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(EDIT: This question has now been reopened. Thank you all for your help.)

This question asked about the following passage from a news report:

Pentagon experts on Friday said it was impossible to imagine that the missile could not have been fired without Russian help.

The questioner was puzzled by the presence of the word not, and wondered if it was a mistake, or if the wording was simply idiomatic. The question currently has a score of -4, and has been closed for being "off-topic," because shame on the asker for not consulting "commonly available references."

Here's the thing, though: The sentence is wrong, and the questioner is absolutely right. As written, the sentence states that the missile could have been fired without Russian help, and that to think otherwise is impossible. In context, that is clearly the opposite of what the article intended to say. This is an example of the class of errors that is sometimes called misnegation, most likely caused by the reporter or editor becoming momentarily lost within the difficult triple negative combo of impossible, not, and without. Misnegation is an interesting phenomenon, and there's nothing basic about it; indeed, it's clear from the reaction to the question that some people here were tripped up by it just as the original reporter and/or editor were. It's difficult to see why a topic that's provided grist for more than a dozen Language Log posts should be considered "off-topic" here.

So why, then, should this be considered GR? Please help me understand which commonly available reference or references could be used to answer this question. (Bear in mind that the questioner did in fact show all signs of knowing what "not" means; the question is whether "not" in this context is idiomatic, not whether it's wrong as strictly parsed.)

In fairness, it should be noted that the question as originally asked was fairly spartan and low-quality, which I assume explains most of the otherwise mystifying downvotes—and kudos to KitFox for whipping the question into shape with a very good edit. Still, it should be noted that at least three of the close votes on this question came after KitFox edited the question. This seems completely indefensible to me, and the only explanation I can think of is that the close voters did not pay enough attention to the question they were voting to close. That's not how it's supposed to work. If we're going to close questions because the askers didn't do enough research, we owe it to the askers to at least make a token effort not to commit the same sin we accuse them of committing.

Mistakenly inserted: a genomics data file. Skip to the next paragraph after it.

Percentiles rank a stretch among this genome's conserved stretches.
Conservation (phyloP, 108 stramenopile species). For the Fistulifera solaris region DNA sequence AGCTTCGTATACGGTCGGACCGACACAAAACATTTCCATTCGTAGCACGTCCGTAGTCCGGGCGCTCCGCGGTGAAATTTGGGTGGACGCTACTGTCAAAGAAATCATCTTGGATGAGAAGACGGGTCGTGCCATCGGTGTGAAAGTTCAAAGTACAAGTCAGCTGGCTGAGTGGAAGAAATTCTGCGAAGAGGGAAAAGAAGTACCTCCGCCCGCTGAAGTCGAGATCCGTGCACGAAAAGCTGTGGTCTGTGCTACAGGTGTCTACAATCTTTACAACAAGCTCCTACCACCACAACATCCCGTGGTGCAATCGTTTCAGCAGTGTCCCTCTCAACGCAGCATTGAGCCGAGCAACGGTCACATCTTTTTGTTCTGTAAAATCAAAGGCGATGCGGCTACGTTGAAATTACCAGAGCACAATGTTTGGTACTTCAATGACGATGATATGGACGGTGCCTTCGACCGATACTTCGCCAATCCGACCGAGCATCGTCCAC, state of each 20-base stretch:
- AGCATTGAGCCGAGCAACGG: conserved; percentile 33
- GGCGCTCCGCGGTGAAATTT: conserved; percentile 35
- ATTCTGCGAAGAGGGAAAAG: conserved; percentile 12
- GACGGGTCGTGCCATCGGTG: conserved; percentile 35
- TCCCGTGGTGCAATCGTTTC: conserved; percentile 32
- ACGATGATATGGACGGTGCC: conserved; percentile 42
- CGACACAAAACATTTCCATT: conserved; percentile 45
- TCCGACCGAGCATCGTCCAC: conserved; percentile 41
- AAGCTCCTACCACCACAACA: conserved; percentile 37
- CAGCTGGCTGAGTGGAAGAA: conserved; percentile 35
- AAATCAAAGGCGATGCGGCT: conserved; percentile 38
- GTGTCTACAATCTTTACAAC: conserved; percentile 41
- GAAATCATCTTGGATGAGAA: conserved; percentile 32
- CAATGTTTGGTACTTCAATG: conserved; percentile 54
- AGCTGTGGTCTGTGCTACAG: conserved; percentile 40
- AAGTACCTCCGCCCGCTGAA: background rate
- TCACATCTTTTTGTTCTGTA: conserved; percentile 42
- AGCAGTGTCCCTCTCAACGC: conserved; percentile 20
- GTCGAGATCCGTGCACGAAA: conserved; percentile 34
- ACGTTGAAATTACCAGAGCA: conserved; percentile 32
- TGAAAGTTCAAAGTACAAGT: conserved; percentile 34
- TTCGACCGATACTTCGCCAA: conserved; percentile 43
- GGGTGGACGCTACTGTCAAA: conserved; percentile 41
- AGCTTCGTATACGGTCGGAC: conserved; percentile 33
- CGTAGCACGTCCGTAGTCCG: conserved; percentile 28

Please help me reopen this question.

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    Well done! This is one of the most frustrating aspects of Stack Exchange sites in my opinion. The community seems quick to close and downvote, instead of helping the OP improve their question. People seem too keen on keeping the site "tidy" and not keen enough on actually helping people. – Doctor Jones Jul 31 '14 at 9:17
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    "In fairness, it should be noted that the question as originally asked was fairly spartan and low-quality" I would strongly prefer if people edited questions rather than simply tagging. I recognise that some people feel this encourages low-quality questions. – DanBeale Aug 6 '14 at 15:23
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I agree that this question is not general reference. I edited the question because I felt the user needed help understanding the sourcing information that was requested, and that this was generating significant negativity that was unrelated to the content of the question. As it is edited, it might still be improved with more evidence of other similar uses, but I think it is clearly on-topic because it is asking about the grammar of a specific construct.

This question has since been re-opened by community consensus.

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